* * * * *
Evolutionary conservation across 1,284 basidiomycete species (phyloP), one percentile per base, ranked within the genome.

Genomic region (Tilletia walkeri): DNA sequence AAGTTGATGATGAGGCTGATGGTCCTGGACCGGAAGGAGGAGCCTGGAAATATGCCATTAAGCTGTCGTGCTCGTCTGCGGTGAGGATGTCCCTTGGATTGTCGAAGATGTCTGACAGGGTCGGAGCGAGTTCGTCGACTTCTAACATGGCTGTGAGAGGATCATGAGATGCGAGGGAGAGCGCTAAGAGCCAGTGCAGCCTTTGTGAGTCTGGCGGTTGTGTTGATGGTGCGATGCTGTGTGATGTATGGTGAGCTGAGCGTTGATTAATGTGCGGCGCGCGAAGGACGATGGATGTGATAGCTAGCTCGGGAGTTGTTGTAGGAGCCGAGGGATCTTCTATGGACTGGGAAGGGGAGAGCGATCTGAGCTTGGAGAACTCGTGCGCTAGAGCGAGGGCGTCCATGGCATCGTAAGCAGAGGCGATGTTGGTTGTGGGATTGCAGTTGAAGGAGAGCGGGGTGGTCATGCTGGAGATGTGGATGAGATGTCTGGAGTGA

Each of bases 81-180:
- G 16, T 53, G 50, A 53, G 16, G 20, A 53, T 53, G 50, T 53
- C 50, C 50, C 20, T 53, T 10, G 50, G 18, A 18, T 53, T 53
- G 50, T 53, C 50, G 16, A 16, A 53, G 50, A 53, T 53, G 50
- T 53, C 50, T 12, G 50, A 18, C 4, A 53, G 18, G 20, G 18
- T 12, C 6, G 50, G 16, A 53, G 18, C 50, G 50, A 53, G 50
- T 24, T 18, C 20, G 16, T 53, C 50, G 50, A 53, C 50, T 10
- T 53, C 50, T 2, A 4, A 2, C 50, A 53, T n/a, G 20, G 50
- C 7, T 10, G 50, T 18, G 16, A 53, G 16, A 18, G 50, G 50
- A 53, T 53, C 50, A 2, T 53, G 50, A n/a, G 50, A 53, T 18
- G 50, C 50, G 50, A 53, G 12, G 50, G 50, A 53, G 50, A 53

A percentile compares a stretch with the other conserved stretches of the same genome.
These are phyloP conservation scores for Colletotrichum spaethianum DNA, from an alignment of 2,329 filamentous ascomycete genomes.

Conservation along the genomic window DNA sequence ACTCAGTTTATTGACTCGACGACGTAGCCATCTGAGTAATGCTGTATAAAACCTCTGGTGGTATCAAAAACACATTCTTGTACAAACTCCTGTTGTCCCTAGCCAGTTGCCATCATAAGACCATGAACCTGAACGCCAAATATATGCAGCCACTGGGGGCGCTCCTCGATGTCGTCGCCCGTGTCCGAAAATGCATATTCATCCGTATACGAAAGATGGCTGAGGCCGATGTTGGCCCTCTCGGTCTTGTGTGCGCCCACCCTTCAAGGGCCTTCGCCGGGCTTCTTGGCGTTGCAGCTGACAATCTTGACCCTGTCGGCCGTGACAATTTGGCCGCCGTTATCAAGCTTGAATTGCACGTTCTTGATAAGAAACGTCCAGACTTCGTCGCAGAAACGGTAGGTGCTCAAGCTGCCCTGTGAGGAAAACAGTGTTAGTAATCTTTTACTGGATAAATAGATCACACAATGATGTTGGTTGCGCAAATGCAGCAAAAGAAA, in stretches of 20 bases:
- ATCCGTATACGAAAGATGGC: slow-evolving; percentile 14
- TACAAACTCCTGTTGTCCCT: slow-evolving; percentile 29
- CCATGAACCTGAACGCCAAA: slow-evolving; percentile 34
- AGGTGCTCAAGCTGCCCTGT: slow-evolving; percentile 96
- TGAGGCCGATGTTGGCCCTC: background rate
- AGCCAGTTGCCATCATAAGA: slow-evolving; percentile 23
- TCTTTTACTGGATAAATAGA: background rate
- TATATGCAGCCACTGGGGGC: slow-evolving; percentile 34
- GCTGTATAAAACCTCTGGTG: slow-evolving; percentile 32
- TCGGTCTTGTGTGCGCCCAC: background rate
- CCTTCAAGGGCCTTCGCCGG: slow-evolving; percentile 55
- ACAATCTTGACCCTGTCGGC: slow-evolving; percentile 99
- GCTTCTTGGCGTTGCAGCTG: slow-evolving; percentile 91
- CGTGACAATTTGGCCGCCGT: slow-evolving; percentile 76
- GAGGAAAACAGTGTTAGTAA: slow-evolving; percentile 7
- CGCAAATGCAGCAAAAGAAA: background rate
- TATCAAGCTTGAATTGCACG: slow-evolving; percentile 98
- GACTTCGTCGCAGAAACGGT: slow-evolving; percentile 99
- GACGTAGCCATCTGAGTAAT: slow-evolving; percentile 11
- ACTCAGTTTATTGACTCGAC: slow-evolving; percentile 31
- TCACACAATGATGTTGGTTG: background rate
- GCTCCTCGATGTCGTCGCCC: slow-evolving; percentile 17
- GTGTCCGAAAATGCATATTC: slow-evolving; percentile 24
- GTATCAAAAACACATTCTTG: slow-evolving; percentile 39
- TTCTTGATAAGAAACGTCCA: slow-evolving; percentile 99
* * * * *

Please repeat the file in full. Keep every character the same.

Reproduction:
Evolutionary conservation across 1,284 basidiomycete species (phyloP), one percentile per base, ranked within the genome.

Genomic region (Tilletia walkeri): DNA sequence AAGTTGATGATGAGGCTGATGGTCCTGGACCGGAAGGAGGAGCCTGGAAATATGCCATTAAGCTGTCGTGCTCGTCTGCGGTGAGGATGTCCCTTGGATTGTCGAAGATGTCTGACAGGGTCGGAGCGAGTTCGTCGACTTCTAACATGGCTGTGAGAGGATCATGAGATGCGAGGGAGAGCGCTAAGAGCCAGTGCAGCCTTTGTGAGTCTGGCGGTTGTGTTGATGGTGCGATGCTGTGTGATGTATGGTGAGCTGAGCGTTGATTAATGTGCGGCGCGCGAAGGACGATGGATGTGATAGCTAGCTCGGGAGTTGTTGTAGGAGCCGAGGGATCTTCTATGGACTGGGAAGGGGAGAGCGATCTGAGCTTGGAGAACTCGTGCGCTAGAGCGAGGGCGTCCATGGCATCGTAAGCAGAGGCGATGTTGGTTGTGGGATTGCAGTTGAAGGAGAGCGGGGTGGTCATGCTGGAGATGTGGATGAGATGTCTGGAGTGA

Each of bases 81-180:
- G 16, T 53, G 50, A 53, G 16, G 20, A 53, T 53, G 50, T 53
- C 50, C 50, C 20, T 53, T 10, G 50, G 18, A 18, T 53, T 53
- G 50, T 53, C 50, G 16, A 16, A 53, G 50, A 53, T 53, G 50
- T 53, C 50, T 12, G 50, A 18, C 4, A 53, G 18, G 20, G 18
- T 12, C 6, G 50, G 16, A 53, G 18, C 50, G 50, A 53, G 50
- T 24, T 18, C 20, G 16, T 53, C 50, G 50, A 53, C 50, T 10
- T 53, C 50, T 2, A 4, A 2, C 50, A 53, T n/a, G 20, G 50
- C 7, T 10, G 50, T 18, G 16, A 53, G 16, A 18, G 50, G 50
- A 53, T 53, C 50, A 2, T 53, G 50, A n/a, G 50, A 53, T 18
- G 50, C 50, G 50, A 53, G 12, G 50, G 50, A 53, G 50, A 53

A percentile compares a stretch with the other conserved stretches of the same genome.
These are phyloP conservation scores for Colletotrichum spaethianum DNA, from an alignment of 2,329 filamentous ascomycete genomes.

Conservation along the genomic window DNA sequence ACTCAGTTTATTGACTCGACGACGTAGCCATCTGAGTAATGCTGTATAAAACCTCTGGTGGTATCAAAAACACATTCTTGTACAAACTCCTGTTGTCCCTAGCCAGTTGCCATCATAAGACCATGAACCTGAACGCCAAATATATGCAGCCACTGGGGGCGCTCCTCGATGTCGTCGCCCGTGTCCGAAAATGCATATTCATCCGTATACGAAAGATGGCTGAGGCCGATGTTGGCCCTCTCGGTCTTGTGTGCGCCCACCCTTCAAGGGCCTTCGCCGGGCTTCTTGGCGTTGCAGCTGACAATCTTGACCCTGTCGGCCGTGACAATTTGGCCGCCGTTATCAAGCTTGAATTGCACGTTCTTGATAAGAAACGTCCAGACTTCGTCGCAGAAACGGTAGGTGCTCAAGCTGCCCTGTGAGGAAAACAGTGTTAGTAATCTTTTACTGGATAAATAGATCACACAATGATGTTGGTTGCGCAAATGCAGCAAAAGAAA, in stretches of 20 bases:
- ATCCGTATACGAAAGATGGC: slow-evolving; percentile 14
- TACAAACTCCTGTTGTCCCT: slow-evolving; percentile 29
- CCATGAACCTGAACGCCAAA: slow-evolving; percentile 34
- AGGTGCTCAAGCTGCCCTGT: slow-evolving; percentile 96
- TGAGGCCGATGTTGGCCCTC: background rate
- AGCCAGTTGCCATCATAAGA: slow-evolving; percentile 23
- TCTTTTACTGGATAAATAGA: background rate
- TATATGCAGCCACTGGGGGC: slow-evolving; percentile 34
- GCTGTATAAAACCTCTGGTG: slow-evolving; percentile 32
- TCGGTCTTGTGTGCGCCCAC: background rate
- CCTTCAAGGGCCTTCGCCGG: slow-evolving; percentile 55
- ACAATCTTGACCCTGTCGGC: slow-evolving; percentile 99
- GCTTCTTGGCGTTGCAGCTG: slow-evolving; percentile 91
- CGTGACAATTTGGCCGCCGT: slow-evolving; percentile 76
- GAGGAAAACAGTGTTAGTAA: slow-evolving; percentile 7
- CGCAAATGCAGCAAAAGAAA: background rate
- TATCAAGCTTGAATTGCACG: slow-evolving; percentile 98
- GACTTCGTCGCAGAAACGGT: slow-evolving; percentile 99
- GACGTAGCCATCTGAGTAAT: slow-evolving; percentile 11
- ACTCAGTTTATTGACTCGAC: slow-evolving; percentile 31
- TCACACAATGATGTTGGTTG: background rate
- GCTCCTCGATGTCGTCGCCC: slow-evolving; percentile 17
- GTGTCCGAAAATGCATATTC: slow-evolving; percentile 24
- GTATCAAAAACACATTCTTG: slow-evolving; percentile 39
- TTCTTGATAAGAAACGTCCA: slow-evolving; percentile 99